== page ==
While most experts advocate creating and maintaining separate disaster and security recovery plans, they also note that both strategies must be periodically examined for potential gaps and conflicts. “The best course of action to have the plans complement one another is to make sure that you have the same team working through both of them,” says Steve Rubin, a partner at the Long Island, N.Y., law firm Moritt Hock & Hamroff, and co-chair of its cybersecurity practice group. “Not only will they will be stronger and complement one another, but will also be more effective and resilient in the long run.”
Weidner notes that it’s okay, however, to have separate teams in charge of security and disaster plans as long as they regularly coordinate their strategies and goals with each other. “Each team, whether supporting security or IT recovery, needs to manage their own specific plan requirements,” Weidner says. “However, oversight and governance should be centralized to guarantee events will be supported using the same methodology, such as communications to executive teams, company stakeholders and customers.”
Whether planning is handled by one or two teams, the right people need to be brought onboard, Didier says. “Senior management plays a critical role and must oversee the operation,” he says.
“The CIO, CISO and network administrators will be integral members of both teams,” McFarland observes. However, many disaster recovery team members will have no, or only limited, involvement in the work of the security group, and vice-versa. “For example,” McFarland notes, “facilities managers are critical members of a disaster recovery team, but typically not needed in the [security] group unless there was a physical loss or theft of tangible/hardcopy data from an office.”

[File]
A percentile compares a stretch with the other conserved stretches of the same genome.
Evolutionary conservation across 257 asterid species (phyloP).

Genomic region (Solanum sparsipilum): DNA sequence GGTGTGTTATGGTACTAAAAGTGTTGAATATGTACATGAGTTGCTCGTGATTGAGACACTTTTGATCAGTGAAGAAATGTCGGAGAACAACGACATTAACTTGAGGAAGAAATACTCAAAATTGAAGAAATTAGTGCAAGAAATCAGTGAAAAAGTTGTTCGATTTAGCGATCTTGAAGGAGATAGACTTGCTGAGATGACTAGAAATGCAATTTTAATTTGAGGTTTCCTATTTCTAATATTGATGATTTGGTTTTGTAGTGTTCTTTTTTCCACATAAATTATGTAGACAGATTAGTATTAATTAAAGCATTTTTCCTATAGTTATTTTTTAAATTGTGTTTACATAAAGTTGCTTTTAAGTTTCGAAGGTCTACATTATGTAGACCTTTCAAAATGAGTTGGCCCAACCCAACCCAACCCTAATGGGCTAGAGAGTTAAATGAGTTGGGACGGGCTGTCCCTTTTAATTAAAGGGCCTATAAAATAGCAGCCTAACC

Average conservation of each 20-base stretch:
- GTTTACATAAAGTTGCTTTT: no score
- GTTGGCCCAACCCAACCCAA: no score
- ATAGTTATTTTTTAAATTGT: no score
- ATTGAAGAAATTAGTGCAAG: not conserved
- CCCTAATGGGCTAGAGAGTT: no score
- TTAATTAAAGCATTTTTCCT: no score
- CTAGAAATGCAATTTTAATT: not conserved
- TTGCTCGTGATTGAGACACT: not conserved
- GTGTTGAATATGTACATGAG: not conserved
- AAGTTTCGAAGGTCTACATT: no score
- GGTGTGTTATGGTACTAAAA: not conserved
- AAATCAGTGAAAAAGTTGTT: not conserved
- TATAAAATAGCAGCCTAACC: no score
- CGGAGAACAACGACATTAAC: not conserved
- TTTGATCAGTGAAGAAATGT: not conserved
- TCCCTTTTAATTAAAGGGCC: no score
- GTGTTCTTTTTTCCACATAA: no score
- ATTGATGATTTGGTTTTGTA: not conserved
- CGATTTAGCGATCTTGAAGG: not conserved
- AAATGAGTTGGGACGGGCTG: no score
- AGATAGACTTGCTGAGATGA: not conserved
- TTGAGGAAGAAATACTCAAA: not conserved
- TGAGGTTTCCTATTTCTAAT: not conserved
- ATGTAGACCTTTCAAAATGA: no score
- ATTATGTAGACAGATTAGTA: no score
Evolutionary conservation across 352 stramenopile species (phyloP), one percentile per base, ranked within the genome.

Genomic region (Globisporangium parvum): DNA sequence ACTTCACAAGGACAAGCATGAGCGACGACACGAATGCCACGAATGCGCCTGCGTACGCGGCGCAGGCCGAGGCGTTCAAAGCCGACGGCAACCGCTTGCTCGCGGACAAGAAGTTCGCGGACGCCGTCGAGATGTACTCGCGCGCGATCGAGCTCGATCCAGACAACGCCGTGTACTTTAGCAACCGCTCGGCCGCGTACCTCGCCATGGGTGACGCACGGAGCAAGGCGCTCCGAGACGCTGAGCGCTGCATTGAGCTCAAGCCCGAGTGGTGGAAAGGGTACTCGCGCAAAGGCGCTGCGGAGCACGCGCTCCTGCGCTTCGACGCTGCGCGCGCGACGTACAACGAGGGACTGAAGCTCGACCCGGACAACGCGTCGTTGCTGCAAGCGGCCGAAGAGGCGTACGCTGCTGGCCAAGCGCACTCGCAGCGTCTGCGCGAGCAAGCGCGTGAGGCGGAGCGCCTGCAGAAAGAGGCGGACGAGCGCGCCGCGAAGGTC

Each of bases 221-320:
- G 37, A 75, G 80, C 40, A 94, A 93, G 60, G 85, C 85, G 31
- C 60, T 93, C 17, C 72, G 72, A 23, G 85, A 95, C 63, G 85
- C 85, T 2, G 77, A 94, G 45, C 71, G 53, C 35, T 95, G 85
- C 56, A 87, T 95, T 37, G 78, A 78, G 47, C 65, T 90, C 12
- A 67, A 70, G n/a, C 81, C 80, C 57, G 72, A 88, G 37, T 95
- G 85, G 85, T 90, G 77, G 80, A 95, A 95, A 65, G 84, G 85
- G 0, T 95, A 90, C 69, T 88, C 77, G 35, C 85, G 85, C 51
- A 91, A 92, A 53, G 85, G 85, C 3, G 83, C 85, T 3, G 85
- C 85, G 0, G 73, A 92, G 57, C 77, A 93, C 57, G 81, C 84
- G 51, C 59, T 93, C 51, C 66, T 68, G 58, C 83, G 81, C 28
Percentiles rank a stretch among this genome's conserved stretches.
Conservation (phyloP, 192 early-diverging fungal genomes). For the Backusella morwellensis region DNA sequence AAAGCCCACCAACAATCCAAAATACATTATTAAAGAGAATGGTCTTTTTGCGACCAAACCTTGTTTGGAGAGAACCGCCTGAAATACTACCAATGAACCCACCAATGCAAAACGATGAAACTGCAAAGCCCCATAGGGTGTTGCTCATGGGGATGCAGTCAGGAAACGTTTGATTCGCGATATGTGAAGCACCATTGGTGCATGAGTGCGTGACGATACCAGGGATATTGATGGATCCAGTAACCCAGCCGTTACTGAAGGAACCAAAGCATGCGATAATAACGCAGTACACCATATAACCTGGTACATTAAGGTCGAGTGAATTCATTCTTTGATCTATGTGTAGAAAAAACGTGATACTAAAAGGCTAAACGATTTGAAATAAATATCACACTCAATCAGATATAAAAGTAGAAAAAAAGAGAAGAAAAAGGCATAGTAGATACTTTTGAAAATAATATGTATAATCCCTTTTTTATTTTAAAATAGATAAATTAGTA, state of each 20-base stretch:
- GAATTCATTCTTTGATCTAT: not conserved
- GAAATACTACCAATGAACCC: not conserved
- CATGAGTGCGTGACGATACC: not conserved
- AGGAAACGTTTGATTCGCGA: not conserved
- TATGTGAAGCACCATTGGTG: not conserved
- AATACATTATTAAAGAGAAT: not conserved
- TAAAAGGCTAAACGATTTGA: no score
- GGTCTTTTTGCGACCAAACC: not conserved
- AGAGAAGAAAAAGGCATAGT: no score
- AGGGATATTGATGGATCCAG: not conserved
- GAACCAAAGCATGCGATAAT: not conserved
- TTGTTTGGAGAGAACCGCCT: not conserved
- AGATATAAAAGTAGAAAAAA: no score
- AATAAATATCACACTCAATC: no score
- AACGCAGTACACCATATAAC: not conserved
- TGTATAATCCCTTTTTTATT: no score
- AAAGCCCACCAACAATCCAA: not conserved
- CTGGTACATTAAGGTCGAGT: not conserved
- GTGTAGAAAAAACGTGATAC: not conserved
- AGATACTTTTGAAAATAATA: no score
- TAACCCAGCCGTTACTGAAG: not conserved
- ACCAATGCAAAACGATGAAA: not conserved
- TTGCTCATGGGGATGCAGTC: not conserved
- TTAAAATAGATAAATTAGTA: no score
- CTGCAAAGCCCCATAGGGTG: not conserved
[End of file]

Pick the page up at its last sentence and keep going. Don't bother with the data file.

Operations and security teams should review each other’s plans in a controlled and constructive manner to determine how they can be leveraged in support of each other, suggests Morey Haber, vice president of technology at BeyondTrust. “These policies should not be developed on islands and if possible be tested together,” he says. “This helps address extreme edge cases while maintaining separation of duty requirements and building team synergies.”
As enterprises learn what works and what doesn’t work in both security and disaster recovery planning, a growing number now realize that security recovery is not disaster recovery and that each has very different needs. “As organizations mature, they learn that the purpose of security incident response is much more nuanced than merely a restoration of business and that many of the functions typically invoked in disaster recovery for business continuity purposes are either not applicable to cybersecurity events, or in some cases, harmful to security incident response and forensics,” Merino says.
“The key to having successful security and disaster recovery plans is to document, manage, test plans and develop a common governance, communication and escalation methodology,” Weidner says. “This unified approach will minimize confusion and decrease the time to recover from events.”